Something Concrete and Modern (2020) Newcastle Central Development Plan Available from (Accessed 29th Feb 2020)


BBC (2003) ‘Tyneside’s culture dream is over’ BBC NEWS Available from (Accessed 2nd Mar 2020)

Fawcett, H (2007) Made in Newcastle visual culture. Newcastle upon Tyne Northumbria University Press.

Historic England (2016) 55 Years of Public Art in Newcastle-Gateshead. Available from (Accessed 2nd Mar 2020)

Lancaster, B. Newcastle: capital of what? Available from (Accessed 1st Mar 2020)

Pearson, H. (2014) ‘The UK’s best city: in praise of Newcastle upon Tyne’ The Guardian. 22nd Nov. Available from (Accessed 1st Mar 2020)

Richards, G. and Marques,L. (2016) “Bidding for Success? Impacts of the European Capital of Culture Bid.” Scandinavian Journal of Hospitality and Tourism 16.2 p180-95. Available from (Accessed 2nd Mar 2020)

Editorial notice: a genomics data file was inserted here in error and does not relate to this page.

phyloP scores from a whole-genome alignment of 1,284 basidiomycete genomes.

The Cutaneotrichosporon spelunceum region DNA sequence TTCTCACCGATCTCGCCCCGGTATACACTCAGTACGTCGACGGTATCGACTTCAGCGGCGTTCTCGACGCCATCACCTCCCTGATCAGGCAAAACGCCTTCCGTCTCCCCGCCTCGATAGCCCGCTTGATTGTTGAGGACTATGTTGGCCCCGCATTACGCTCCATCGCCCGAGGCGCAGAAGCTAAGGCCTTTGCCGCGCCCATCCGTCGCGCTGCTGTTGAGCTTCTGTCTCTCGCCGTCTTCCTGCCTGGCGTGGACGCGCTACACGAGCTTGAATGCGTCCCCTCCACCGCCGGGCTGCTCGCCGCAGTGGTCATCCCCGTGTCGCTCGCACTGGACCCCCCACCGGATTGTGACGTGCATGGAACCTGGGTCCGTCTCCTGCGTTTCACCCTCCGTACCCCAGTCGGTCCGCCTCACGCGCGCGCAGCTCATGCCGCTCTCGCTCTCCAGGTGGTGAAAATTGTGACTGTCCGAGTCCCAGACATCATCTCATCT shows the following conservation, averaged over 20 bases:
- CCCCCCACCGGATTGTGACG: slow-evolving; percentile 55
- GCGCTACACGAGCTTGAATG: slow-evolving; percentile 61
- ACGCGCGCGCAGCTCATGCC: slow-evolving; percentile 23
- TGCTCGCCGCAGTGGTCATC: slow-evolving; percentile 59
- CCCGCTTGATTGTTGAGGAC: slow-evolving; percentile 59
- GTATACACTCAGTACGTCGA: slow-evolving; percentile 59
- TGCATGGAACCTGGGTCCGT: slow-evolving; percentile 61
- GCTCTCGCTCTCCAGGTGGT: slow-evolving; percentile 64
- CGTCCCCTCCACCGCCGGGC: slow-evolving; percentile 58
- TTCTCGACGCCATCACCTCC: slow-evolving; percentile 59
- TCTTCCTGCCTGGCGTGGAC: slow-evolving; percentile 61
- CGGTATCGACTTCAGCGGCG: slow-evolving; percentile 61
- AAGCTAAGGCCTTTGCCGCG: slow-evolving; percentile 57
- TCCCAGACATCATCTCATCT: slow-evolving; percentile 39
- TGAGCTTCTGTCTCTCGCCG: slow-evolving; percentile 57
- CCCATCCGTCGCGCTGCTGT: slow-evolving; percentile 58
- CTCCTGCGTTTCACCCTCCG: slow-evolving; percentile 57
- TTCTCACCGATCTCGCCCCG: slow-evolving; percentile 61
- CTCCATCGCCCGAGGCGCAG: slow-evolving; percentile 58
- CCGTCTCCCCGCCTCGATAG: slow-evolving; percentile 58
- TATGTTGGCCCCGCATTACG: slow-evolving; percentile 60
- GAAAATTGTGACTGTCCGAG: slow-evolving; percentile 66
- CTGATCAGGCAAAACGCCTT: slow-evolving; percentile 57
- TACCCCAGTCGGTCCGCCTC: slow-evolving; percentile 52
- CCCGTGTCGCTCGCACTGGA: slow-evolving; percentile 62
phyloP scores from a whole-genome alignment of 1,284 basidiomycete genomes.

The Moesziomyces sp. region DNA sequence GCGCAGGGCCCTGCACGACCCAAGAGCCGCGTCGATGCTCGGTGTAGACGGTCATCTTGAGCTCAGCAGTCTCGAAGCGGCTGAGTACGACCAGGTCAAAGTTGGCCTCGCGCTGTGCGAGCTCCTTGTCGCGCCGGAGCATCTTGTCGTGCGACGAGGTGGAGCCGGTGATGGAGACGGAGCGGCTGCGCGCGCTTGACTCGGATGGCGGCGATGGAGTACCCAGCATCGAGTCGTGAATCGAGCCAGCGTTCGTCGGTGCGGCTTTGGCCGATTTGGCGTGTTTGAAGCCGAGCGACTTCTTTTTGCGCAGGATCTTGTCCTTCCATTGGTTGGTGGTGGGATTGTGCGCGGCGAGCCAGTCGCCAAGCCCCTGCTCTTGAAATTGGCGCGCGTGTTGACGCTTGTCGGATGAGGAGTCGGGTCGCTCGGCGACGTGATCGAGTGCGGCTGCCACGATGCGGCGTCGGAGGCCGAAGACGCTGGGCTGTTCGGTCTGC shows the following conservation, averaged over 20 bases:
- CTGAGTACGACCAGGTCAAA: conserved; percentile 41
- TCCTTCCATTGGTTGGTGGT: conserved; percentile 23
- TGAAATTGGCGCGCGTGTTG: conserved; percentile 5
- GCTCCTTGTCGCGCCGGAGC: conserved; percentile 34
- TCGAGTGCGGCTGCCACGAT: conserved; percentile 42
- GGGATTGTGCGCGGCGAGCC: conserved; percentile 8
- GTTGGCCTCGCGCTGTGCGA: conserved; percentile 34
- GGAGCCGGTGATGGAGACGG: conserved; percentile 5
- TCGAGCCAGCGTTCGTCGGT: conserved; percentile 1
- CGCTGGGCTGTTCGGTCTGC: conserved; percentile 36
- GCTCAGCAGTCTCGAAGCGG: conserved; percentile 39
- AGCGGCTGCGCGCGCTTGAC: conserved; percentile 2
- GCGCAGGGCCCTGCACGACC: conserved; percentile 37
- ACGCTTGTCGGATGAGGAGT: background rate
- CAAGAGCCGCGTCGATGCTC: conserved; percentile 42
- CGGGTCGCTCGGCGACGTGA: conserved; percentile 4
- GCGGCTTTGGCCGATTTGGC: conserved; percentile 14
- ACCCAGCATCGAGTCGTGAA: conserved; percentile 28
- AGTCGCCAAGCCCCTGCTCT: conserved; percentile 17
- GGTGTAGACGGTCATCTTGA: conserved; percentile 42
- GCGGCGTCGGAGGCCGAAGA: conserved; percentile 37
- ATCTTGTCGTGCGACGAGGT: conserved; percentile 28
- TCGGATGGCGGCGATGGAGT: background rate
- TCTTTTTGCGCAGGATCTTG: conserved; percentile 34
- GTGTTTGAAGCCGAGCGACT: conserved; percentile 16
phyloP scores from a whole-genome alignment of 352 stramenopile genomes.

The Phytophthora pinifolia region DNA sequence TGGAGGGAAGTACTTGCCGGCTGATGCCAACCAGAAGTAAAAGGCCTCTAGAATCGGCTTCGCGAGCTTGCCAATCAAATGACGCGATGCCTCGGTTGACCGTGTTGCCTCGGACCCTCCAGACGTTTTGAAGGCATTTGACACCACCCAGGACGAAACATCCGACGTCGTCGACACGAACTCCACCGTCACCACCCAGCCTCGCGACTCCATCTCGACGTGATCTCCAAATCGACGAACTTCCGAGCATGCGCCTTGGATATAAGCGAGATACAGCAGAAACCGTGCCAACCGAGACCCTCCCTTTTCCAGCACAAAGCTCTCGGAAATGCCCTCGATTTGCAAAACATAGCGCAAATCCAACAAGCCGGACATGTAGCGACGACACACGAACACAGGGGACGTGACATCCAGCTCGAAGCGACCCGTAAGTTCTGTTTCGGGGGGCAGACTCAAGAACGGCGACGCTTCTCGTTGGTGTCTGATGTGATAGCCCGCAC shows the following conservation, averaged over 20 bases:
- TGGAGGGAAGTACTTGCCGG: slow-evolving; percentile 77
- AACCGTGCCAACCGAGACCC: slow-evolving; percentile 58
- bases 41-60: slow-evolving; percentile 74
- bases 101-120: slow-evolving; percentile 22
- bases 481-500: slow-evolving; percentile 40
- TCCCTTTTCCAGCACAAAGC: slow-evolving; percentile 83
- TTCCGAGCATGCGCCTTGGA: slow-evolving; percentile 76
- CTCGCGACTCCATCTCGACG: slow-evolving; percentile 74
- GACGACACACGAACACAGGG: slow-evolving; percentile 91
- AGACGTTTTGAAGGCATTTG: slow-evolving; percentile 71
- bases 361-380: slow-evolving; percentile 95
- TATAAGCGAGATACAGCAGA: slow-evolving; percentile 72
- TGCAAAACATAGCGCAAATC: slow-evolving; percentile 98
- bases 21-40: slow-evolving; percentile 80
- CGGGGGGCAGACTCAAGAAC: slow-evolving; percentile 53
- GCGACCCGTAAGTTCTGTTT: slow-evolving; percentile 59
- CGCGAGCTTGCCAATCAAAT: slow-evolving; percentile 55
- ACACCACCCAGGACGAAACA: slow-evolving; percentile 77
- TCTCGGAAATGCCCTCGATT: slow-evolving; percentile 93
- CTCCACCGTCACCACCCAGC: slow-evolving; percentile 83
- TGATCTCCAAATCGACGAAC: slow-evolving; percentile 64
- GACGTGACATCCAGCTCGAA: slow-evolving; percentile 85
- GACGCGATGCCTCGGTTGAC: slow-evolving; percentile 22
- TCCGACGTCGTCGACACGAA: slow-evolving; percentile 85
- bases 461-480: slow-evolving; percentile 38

Leave a Reply

Fill in your details below or click an icon to log in: Logo

You are commenting using your account. Log Out /  Change )

Google photo

You are commenting using your Google account. Log Out /  Change )

Twitter picture

You are commenting using your Twitter account. Log Out /  Change )

Facebook photo

You are commenting using your Facebook account. Log Out /  Change )

Connecting to %s

Create your website at
Get started
%d bloggers like this: